I used Village Tronic's RaveBench 1.1.1 as both a benchmark and visual features check of the card. It runs several tests of texture mapping, transparency, movement, and environment mapping functions. Happily the Vision 3D Pro II supported all the features well, and I noted the latest driver (5.1.2) provided much better transparency image quality. I compared the results with the top two performers of this test - the ATI Nexus GA and Village Tronic MacPicasso 3D Overdrive (3Dfx).
For the RaveBench tests, screen resolution was set to 1024x768, thousands colors and the test window was 640x480 pixels. The Nexus GA was set to best 3D quality in the ATI control panel.
Since RaveBench allows only two scores to be compared and due to the lack of Rave support in thousands color mode on the Ultimate Rez card, only the 3D0 and Nexus GA comparisons are shown. The following chart lists the results of the tests in frames per second for each card.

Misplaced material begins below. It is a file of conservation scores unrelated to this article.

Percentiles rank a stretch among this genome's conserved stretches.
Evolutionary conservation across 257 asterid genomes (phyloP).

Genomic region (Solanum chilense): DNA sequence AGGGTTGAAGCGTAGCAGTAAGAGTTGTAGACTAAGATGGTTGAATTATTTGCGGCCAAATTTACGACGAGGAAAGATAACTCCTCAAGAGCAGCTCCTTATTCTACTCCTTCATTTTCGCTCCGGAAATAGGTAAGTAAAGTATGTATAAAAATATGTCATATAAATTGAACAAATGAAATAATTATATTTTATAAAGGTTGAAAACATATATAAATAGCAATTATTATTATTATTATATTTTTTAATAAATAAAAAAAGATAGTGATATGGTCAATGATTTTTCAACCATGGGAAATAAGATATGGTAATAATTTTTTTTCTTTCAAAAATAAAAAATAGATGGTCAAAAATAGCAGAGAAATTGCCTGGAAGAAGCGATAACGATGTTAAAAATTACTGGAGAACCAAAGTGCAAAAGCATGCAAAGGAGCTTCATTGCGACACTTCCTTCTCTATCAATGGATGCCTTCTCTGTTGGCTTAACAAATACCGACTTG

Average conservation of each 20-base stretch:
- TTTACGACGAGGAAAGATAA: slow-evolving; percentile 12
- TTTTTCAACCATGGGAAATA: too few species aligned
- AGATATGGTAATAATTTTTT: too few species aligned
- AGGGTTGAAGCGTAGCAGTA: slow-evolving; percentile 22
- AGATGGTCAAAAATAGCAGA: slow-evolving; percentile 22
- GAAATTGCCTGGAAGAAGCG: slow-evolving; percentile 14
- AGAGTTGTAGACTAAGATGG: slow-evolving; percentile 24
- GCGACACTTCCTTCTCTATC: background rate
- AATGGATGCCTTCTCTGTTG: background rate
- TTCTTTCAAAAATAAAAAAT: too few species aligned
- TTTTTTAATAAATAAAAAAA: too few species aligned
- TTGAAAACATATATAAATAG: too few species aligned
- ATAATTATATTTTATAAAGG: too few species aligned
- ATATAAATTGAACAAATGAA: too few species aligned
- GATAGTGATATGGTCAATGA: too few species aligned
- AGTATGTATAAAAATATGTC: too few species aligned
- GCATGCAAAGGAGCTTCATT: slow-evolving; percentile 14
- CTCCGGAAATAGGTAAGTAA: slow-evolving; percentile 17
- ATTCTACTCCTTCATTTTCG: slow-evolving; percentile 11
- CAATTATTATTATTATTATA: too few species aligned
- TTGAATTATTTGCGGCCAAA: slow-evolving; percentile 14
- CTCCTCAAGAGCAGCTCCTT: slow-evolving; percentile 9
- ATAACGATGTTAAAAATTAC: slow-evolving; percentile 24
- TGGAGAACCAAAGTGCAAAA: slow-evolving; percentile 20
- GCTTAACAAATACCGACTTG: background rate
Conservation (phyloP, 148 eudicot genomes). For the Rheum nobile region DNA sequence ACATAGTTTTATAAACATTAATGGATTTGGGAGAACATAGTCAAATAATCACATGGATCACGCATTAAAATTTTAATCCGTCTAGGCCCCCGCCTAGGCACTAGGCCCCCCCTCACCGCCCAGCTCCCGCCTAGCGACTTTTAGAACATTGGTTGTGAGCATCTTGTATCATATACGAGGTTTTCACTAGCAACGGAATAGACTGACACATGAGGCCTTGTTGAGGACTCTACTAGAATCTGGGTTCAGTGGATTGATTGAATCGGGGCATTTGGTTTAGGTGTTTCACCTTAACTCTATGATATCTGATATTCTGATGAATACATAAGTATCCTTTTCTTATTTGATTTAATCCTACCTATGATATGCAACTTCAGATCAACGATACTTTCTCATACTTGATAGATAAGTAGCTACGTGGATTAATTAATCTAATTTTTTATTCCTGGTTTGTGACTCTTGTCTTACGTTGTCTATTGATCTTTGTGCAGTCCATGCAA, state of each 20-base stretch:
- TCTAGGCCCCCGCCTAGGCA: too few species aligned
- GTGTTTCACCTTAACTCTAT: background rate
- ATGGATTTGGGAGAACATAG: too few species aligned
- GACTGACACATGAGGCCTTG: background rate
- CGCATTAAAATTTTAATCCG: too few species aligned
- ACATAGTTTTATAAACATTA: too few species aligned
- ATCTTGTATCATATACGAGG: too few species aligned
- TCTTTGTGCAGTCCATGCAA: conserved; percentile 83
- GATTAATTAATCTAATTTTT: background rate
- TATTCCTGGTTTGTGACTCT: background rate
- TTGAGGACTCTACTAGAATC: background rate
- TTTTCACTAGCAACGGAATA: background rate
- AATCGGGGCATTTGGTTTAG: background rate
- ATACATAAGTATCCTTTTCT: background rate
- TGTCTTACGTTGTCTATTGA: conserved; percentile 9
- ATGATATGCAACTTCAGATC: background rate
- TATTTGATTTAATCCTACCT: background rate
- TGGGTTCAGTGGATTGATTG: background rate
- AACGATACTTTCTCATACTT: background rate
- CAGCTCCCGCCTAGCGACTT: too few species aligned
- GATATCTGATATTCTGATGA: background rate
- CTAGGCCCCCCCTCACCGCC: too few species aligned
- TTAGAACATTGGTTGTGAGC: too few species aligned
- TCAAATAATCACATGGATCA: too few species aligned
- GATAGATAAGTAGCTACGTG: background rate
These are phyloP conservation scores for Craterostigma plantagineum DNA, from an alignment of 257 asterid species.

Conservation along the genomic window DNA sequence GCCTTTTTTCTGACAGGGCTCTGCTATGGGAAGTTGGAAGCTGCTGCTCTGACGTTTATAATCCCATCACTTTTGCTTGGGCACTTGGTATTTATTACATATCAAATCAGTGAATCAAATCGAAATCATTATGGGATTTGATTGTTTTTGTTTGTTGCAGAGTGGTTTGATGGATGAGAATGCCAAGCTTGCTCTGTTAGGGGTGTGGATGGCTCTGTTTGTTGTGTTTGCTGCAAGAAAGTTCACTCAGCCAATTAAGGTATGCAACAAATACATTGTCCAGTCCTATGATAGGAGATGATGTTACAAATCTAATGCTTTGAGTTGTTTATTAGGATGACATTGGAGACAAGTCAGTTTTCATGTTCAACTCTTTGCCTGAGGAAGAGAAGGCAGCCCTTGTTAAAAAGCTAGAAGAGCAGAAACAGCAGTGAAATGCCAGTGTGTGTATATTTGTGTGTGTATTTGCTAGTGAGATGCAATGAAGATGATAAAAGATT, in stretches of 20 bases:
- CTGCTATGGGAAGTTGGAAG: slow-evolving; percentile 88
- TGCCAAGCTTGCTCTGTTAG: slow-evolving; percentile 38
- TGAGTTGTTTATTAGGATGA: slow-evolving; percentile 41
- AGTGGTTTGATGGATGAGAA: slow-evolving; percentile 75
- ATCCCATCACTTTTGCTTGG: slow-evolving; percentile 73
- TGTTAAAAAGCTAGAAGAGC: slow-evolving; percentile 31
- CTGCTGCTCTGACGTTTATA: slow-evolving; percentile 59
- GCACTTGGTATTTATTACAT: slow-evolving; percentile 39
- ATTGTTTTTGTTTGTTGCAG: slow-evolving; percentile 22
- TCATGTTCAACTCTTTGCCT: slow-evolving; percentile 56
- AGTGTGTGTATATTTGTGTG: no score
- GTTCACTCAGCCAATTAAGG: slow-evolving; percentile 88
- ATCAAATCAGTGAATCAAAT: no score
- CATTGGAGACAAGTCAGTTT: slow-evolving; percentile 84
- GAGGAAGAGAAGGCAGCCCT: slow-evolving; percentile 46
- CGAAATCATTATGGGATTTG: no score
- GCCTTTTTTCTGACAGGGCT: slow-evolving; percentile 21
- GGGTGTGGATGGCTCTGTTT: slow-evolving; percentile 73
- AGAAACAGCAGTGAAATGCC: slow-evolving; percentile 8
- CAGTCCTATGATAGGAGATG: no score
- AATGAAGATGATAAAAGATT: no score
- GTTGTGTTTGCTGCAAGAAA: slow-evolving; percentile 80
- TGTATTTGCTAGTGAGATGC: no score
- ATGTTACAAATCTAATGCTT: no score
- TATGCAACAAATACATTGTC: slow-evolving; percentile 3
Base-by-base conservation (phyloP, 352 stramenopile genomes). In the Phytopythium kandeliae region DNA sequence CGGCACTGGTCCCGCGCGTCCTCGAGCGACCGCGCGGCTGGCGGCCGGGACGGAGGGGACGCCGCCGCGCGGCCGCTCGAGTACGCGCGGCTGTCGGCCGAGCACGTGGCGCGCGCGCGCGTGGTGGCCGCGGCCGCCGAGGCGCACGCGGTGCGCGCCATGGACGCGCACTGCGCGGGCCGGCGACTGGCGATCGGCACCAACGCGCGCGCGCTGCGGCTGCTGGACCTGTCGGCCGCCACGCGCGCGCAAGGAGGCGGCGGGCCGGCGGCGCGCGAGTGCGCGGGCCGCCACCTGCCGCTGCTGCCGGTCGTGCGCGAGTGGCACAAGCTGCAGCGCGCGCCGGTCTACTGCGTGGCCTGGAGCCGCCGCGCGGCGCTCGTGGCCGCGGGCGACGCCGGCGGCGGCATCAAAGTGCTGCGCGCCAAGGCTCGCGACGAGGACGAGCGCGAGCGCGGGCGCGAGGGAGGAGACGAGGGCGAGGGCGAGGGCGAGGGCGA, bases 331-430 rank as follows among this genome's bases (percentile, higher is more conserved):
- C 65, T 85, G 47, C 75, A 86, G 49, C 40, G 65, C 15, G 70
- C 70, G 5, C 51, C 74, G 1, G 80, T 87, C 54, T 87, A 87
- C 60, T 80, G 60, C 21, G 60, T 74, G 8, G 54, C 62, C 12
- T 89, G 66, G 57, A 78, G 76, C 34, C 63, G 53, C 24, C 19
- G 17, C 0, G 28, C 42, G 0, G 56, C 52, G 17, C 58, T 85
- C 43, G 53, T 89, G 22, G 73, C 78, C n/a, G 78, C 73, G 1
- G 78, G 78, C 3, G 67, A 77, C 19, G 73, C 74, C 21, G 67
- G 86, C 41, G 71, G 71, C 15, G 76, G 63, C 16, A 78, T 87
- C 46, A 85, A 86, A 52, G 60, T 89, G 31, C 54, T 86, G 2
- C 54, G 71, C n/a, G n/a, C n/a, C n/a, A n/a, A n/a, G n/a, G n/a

In tests other than the Mesh function, the Vision 3D Pro II was slightly faster than the Nexus GA, but I was disappointed in the results, since the Nexus GA is a 64-bit card and the Vision 3D Pro II is a fully 128-Bit card (twice the available bandwidth). This indicates a high level of optimization of hardware and software on the Nexus GA along with possibly a much less optimized driver for the Vision 3D Pro II.
The Vision 3D Pro II was consistently faster than the 3D Overdrive, not bad considering the reputation of the 3Dfx Voodoo chipset. I think the VillageTronic viewport scheme must extract some performance penalty under Rave, or else it's a lack of fully optimized driver.